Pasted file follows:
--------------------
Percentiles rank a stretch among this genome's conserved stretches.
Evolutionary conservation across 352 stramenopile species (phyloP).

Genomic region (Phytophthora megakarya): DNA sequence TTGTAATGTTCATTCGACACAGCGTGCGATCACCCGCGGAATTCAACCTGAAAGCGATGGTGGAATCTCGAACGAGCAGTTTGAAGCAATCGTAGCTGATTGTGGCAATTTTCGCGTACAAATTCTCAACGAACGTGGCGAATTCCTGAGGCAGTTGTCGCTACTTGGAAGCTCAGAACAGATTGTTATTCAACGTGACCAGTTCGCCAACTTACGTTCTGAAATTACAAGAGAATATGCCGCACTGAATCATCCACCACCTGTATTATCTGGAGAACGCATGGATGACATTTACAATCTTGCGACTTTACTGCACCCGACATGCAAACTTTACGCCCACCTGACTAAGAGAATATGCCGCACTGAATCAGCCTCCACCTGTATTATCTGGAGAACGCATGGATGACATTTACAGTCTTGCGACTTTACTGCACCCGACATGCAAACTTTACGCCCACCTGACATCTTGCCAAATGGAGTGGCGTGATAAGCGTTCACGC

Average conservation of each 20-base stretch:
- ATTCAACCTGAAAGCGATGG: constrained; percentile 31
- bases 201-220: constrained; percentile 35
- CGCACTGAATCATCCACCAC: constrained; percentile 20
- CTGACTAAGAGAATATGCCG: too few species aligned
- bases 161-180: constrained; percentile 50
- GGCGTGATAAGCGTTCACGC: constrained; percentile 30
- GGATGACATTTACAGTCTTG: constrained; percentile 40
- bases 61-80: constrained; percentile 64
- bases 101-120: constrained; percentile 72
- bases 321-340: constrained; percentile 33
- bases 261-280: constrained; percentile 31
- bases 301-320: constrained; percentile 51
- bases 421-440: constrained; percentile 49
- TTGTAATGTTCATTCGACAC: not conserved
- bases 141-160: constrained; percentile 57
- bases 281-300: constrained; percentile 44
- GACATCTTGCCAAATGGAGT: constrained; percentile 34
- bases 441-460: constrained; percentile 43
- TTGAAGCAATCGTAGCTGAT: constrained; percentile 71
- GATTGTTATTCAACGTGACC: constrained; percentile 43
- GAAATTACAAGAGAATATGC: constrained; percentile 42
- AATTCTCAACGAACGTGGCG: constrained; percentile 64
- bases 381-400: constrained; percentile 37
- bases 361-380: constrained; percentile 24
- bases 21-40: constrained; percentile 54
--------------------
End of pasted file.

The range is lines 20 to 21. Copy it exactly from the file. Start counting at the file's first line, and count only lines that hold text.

- bases 281-300: constrained; percentile 44
- GACATCTTGCCAAATGGAGT: constrained; percentile 34